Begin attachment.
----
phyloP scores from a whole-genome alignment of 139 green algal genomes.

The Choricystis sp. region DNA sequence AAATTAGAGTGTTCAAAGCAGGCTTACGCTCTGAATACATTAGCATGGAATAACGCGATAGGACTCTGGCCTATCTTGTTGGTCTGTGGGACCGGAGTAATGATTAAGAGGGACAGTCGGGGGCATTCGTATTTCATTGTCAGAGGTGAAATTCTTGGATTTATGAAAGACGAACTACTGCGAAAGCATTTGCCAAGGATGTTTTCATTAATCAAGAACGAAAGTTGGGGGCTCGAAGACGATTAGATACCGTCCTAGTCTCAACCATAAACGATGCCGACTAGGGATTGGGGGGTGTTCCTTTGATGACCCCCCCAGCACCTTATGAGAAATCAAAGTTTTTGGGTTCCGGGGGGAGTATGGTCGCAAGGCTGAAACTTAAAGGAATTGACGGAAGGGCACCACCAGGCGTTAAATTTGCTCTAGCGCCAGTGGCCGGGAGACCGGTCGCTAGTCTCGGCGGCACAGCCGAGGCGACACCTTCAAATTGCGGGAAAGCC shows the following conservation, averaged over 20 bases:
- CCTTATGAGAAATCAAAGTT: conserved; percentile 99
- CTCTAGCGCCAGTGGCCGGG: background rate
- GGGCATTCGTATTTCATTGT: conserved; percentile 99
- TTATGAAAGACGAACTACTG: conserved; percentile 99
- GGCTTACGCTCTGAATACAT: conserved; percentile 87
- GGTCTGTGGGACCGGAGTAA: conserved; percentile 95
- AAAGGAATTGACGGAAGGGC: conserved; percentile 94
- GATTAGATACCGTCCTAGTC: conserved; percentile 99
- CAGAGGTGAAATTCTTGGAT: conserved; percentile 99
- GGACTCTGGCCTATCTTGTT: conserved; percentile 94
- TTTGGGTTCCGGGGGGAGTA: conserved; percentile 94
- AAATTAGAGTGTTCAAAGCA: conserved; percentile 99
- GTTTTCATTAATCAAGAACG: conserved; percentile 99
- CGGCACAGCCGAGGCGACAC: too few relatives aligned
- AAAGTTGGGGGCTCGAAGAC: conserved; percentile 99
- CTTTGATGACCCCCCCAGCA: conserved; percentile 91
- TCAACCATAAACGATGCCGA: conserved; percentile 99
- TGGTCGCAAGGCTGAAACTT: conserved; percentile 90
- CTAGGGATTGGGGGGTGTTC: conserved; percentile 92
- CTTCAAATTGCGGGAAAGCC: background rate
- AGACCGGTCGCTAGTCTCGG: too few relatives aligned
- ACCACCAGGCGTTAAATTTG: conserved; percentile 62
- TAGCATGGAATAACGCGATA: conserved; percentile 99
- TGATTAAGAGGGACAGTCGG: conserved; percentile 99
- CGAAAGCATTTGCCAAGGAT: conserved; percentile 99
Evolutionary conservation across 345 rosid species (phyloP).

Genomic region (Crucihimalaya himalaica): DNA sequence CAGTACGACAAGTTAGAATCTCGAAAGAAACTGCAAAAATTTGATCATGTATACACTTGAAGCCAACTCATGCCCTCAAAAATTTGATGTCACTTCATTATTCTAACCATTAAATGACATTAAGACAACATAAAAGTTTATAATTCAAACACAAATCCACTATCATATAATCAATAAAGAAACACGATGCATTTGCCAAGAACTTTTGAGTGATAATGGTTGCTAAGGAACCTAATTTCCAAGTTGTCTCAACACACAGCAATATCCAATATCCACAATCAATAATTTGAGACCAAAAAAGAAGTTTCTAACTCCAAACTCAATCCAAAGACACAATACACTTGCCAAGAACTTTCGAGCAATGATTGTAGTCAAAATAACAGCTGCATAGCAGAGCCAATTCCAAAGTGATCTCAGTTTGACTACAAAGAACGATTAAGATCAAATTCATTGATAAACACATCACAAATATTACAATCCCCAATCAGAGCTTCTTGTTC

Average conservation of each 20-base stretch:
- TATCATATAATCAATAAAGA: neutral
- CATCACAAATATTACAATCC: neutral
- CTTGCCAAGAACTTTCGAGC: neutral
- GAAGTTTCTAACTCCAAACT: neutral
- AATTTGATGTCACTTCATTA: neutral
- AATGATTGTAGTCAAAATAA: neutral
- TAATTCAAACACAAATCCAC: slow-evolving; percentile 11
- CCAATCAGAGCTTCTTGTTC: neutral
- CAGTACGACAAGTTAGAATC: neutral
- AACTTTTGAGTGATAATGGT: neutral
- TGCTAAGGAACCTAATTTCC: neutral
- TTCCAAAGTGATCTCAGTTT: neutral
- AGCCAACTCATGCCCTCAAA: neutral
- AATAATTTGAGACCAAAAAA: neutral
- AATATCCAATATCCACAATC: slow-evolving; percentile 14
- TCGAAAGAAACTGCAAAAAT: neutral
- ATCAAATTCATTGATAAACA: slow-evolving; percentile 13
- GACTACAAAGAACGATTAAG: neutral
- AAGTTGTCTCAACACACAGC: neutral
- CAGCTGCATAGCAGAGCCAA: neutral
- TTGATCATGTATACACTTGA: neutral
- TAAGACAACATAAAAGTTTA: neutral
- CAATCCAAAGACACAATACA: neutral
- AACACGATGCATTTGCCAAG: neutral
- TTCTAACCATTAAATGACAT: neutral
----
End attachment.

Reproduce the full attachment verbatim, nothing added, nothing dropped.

phyloP scores from a whole-genome alignment of 139 green algal genomes.

The Choricystis sp. region DNA sequence AAATTAGAGTGTTCAAAGCAGGCTTACGCTCTGAATACATTAGCATGGAATAACGCGATAGGACTCTGGCCTATCTTGTTGGTCTGTGGGACCGGAGTAATGATTAAGAGGGACAGTCGGGGGCATTCGTATTTCATTGTCAGAGGTGAAATTCTTGGATTTATGAAAGACGAACTACTGCGAAAGCATTTGCCAAGGATGTTTTCATTAATCAAGAACGAAAGTTGGGGGCTCGAAGACGATTAGATACCGTCCTAGTCTCAACCATAAACGATGCCGACTAGGGATTGGGGGGTGTTCCTTTGATGACCCCCCCAGCACCTTATGAGAAATCAAAGTTTTTGGGTTCCGGGGGGAGTATGGTCGCAAGGCTGAAACTTAAAGGAATTGACGGAAGGGCACCACCAGGCGTTAAATTTGCTCTAGCGCCAGTGGCCGGGAGACCGGTCGCTAGTCTCGGCGGCACAGCCGAGGCGACACCTTCAAATTGCGGGAAAGCC shows the following conservation, averaged over 20 bases:
- CCTTATGAGAAATCAAAGTT: conserved; percentile 99
- CTCTAGCGCCAGTGGCCGGG: background rate
- GGGCATTCGTATTTCATTGT: conserved; percentile 99
- TTATGAAAGACGAACTACTG: conserved; percentile 99
- GGCTTACGCTCTGAATACAT: conserved; percentile 87
- GGTCTGTGGGACCGGAGTAA: conserved; percentile 95
- AAAGGAATTGACGGAAGGGC: conserved; percentile 94
- GATTAGATACCGTCCTAGTC: conserved; percentile 99
- CAGAGGTGAAATTCTTGGAT: conserved; percentile 99
- GGACTCTGGCCTATCTTGTT: conserved; percentile 94
- TTTGGGTTCCGGGGGGAGTA: conserved; percentile 94
- AAATTAGAGTGTTCAAAGCA: conserved; percentile 99
- GTTTTCATTAATCAAGAACG: conserved; percentile 99
- CGGCACAGCCGAGGCGACAC: too few relatives aligned
- AAAGTTGGGGGCTCGAAGAC: conserved; percentile 99
- CTTTGATGACCCCCCCAGCA: conserved; percentile 91
- TCAACCATAAACGATGCCGA: conserved; percentile 99
- TGGTCGCAAGGCTGAAACTT: conserved; percentile 90
- CTAGGGATTGGGGGGTGTTC: conserved; percentile 92
- CTTCAAATTGCGGGAAAGCC: background rate
- AGACCGGTCGCTAGTCTCGG: too few relatives aligned
- ACCACCAGGCGTTAAATTTG: conserved; percentile 62
- TAGCATGGAATAACGCGATA: conserved; percentile 99
- TGATTAAGAGGGACAGTCGG: conserved; percentile 99
- CGAAAGCATTTGCCAAGGAT: conserved; percentile 99
Evolutionary conservation across 345 rosid species (phyloP).

Genomic region (Crucihimalaya himalaica): DNA sequence CAGTACGACAAGTTAGAATCTCGAAAGAAACTGCAAAAATTTGATCATGTATACACTTGAAGCCAACTCATGCCCTCAAAAATTTGATGTCACTTCATTATTCTAACCATTAAATGACATTAAGACAACATAAAAGTTTATAATTCAAACACAAATCCACTATCATATAATCAATAAAGAAACACGATGCATTTGCCAAGAACTTTTGAGTGATAATGGTTGCTAAGGAACCTAATTTCCAAGTTGTCTCAACACACAGCAATATCCAATATCCACAATCAATAATTTGAGACCAAAAAAGAAGTTTCTAACTCCAAACTCAATCCAAAGACACAATACACTTGCCAAGAACTTTCGAGCAATGATTGTAGTCAAAATAACAGCTGCATAGCAGAGCCAATTCCAAAGTGATCTCAGTTTGACTACAAAGAACGATTAAGATCAAATTCATTGATAAACACATCACAAATATTACAATCCCCAATCAGAGCTTCTTGTTC

Average conservation of each 20-base stretch:
- TATCATATAATCAATAAAGA: neutral
- CATCACAAATATTACAATCC: neutral
- CTTGCCAAGAACTTTCGAGC: neutral
- GAAGTTTCTAACTCCAAACT: neutral
- AATTTGATGTCACTTCATTA: neutral
- AATGATTGTAGTCAAAATAA: neutral
- TAATTCAAACACAAATCCAC: slow-evolving; percentile 11
- CCAATCAGAGCTTCTTGTTC: neutral
- CAGTACGACAAGTTAGAATC: neutral
- AACTTTTGAGTGATAATGGT: neutral
- TGCTAAGGAACCTAATTTCC: neutral
- TTCCAAAGTGATCTCAGTTT: neutral
- AGCCAACTCATGCCCTCAAA: neutral
- AATAATTTGAGACCAAAAAA: neutral
- AATATCCAATATCCACAATC: slow-evolving; percentile 14
- TCGAAAGAAACTGCAAAAAT: neutral
- ATCAAATTCATTGATAAACA: slow-evolving; percentile 13
- GACTACAAAGAACGATTAAG: neutral
- AAGTTGTCTCAACACACAGC: neutral
- CAGCTGCATAGCAGAGCCAA: neutral
- TTGATCATGTATACACTTGA: neutral
- TAAGACAACATAAAAGTTTA: neutral
- CAATCCAAAGACACAATACA: neutral
- AACACGATGCATTTGCCAAG: neutral
- TTCTAACCATTAAATGACAT: neutral